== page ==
Sunday, May 24, 2009

Double Celebration!

That's my dog, Chi, taking her first look at C Lee McKenzie's awesome debut YA novel Sliding on the Edge. It came in the mail on Friday! Lee and I are writing buddies and have been for years. Our books launched in the same month! It's so wonderful to see our books side by side.
And yes Chi, if you're good, I will read it to you.

Thursday, May 14, 2009

Book Launch Party!

They sure know how to throw a launch party at Monmouth Junction Elementary School. I had a blast. (Sorry, I'll stop with the space puns one of these days)
The party began with the 5th grade classes. We talked about living in the sixties, the moon walk and what it meant to the world. We also talked about how when you're a writer, you get to name a book character after your older sister (who also happens to be one of their teachers).
Then we listened to a sample of the audio book of Neil Armstrong is My Uncle. It was the first time I heard it. Very cool.
I was showered with cards and good wishes. And they made a book mark! I'll show you that in my next post. Don't you love the poster and rocket drawing?
I met a girl who dressed up as MaryBeth Grabowsky (a book character in NAIMU) on Book Character Day, another who shared the same birthday as my book, and I got to talk to all the children who sent me notes and drew me pictures after reading the ARC.
Then it was onto 4th grade where the party continued. Those 4th graders asked great questions about writing and reading.
I signed books! It took a moment to make that mental switch from the librarian, who generally frowns on book writing, to the author who was about to sign her own book for the first time.
It was a great day!

Wednesday, May 13, 2009

A Blossoming Mystery

When I got back from my book launch party, I found this beautiful bouquet of flowers on my front porch. The card had a very nice note but wasn't signed so I don't know who it's from. I called the florist, who said "this happens all the time" They need to get permission from the florist where it was ordered who needs to get permission from the person who sent it before they can release that information. They said it could take days.
Thank you beautiful bouquet flower sender. I hope to learn your identity soon.

Tuesday, May 12, 2009

It's Launch Day!

Today is the day my debut novel "Neil Armstrong is My Uncle and Other Lies Muscle Man McGinty Told Me" goes out into the world.
I thought I'd be filled with butterflies, but instead I'm strangely calm. I suspect the butterflies will make their appearance later when I'm celebrating with 80 4th and 5th graders.
The launch party is with my sister, a 5th grade teacher who also happens to have a character named after her in my book, and the 4th and 5th grade classes in her school.
I feel like I know these kids. They've written me letters. They've read at least part of the ARC. They know the story. One girl even dressed up as one of my characters for Book Character Day! (btw, if you have silky hair, a matchy matchy outfit and 13 Barbie dolls, you too can dress up as MaryBeth Grabowsky)
We're watching part of the Apollo 11 moon landing. We're going to figure out what sound a slinky really makes (I played with a slinky for hours trying to figure it out. Of course it was all in the name of research.) I'm reading a chapter. It's time to party!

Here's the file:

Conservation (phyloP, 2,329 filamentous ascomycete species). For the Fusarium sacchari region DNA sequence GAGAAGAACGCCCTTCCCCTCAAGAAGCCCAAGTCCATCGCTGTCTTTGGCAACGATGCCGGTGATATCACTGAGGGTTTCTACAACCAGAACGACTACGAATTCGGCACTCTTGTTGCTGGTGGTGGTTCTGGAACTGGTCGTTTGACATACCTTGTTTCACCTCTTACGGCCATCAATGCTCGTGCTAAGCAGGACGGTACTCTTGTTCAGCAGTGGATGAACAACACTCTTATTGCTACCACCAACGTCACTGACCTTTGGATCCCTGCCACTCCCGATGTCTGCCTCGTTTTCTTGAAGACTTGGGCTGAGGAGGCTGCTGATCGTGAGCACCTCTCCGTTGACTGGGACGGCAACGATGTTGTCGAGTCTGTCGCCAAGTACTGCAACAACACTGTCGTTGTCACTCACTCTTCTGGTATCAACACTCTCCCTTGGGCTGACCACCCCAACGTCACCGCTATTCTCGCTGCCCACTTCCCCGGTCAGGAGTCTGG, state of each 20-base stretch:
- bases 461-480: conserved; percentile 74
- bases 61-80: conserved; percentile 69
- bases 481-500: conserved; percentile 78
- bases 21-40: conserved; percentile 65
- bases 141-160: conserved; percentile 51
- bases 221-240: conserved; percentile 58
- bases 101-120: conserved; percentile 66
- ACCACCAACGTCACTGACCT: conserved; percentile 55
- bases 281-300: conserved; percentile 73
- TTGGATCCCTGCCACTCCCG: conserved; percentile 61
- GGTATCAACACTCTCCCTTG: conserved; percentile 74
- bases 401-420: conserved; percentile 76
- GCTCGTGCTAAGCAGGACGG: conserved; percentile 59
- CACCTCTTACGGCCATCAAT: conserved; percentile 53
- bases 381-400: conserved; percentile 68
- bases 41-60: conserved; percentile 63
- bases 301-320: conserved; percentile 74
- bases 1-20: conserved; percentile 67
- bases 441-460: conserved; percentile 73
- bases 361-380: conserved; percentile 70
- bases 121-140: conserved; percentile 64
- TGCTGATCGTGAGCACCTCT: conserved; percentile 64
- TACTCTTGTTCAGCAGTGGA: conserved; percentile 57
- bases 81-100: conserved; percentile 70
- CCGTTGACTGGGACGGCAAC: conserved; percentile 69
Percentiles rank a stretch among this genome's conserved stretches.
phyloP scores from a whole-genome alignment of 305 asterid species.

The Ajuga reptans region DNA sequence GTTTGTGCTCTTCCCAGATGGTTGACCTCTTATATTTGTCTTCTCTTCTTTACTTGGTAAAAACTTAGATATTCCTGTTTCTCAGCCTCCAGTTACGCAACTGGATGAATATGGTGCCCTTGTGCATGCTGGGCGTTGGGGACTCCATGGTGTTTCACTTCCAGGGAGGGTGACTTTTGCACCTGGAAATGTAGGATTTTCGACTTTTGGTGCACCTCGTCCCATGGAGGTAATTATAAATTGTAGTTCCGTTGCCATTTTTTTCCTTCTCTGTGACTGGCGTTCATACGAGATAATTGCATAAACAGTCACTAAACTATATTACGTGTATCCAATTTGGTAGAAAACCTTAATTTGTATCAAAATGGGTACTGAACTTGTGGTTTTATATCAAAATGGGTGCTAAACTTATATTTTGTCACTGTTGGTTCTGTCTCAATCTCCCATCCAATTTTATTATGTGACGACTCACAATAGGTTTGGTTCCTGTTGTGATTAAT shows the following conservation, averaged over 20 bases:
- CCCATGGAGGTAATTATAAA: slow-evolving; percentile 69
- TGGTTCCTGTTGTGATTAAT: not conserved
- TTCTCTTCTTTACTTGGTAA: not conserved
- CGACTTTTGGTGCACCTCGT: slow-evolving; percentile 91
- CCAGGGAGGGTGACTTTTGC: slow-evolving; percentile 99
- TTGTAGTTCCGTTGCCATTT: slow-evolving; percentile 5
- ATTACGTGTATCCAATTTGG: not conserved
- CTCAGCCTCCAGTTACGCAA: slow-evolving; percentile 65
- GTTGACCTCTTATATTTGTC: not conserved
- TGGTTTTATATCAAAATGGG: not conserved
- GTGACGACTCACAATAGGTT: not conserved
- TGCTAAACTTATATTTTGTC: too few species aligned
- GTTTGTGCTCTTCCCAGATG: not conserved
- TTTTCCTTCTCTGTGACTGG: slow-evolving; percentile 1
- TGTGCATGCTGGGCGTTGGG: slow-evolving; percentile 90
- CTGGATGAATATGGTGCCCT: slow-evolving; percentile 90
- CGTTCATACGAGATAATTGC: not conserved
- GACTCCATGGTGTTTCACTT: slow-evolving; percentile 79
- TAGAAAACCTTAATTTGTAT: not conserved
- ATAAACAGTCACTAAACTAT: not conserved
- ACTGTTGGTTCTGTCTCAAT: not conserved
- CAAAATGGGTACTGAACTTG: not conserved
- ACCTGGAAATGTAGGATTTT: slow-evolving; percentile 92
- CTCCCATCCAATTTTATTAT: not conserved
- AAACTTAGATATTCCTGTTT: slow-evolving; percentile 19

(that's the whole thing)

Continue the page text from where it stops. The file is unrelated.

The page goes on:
Saturday, May 9, 2009

Weekend Surprise

Check out the gift I got from my amazing critique group. It came in the mail today. It's a commemorative Apollo 11 collection of stamps, pins and a patch. My favorite part is the1969 postcard from the NASA Manned Spacecraft Center Stamp Club. It has that space-age 1960s look. I can almost imagine it in the hands of Muscle Man McGinty.

It's been a great week, filled with so many warm wishes and even presents. I am overwhelmed by the kindness of my friends.

Yesterday I introduced Neil Armstrong Is My Uncle to a group of homeschooled nine to eleven year olds. It's the book they'll be reading for next month's book club. What a bunch of smart kids. When one talked about writing a story from the pov of Freddie Mercury, another identified my use of and gave me the definition for "onomatopoeia", and the third recited the history of the slinky, I knew I was in over my head.
We meet again in a month after they read the book. I can't wait to hear what they think.

Three more days till book launch!

Saturday, May 2, 2009

Sliding on the Edge: Interview with C Lee McKenzie

When you're reading, do you ever find yourself talking to the characters? That's how I know a book is truly special. C. Lee McKenzie's YA novel Sliding on the Edge is talk-to-able. Okay, I admit it. A few times, I even shouted. But what else can you do when you're watching a character mess up big time and you know the stakes are high, as in matter of life and death?

When her mother abandons her, street hardened teenager, Shawna Stone, is forced to give up her life in Las Vegas and move onto a horse farm with her equally hardened grandmother, Kay Stone. These two have major secrets. Shawna battles her inner demon, a "Monster" who urges her to cut herself and whispers of suicide. Kay's secrets deal with her marriage and her son. A doomed horse, a drifter named Kenny and a handsome farm hand complete the cast. Watching these characters unravel makes for a compelling read, but the real joy comes as they begin to rebuild, proving that even the most battered of humans can find safety and hope through the healing power of love.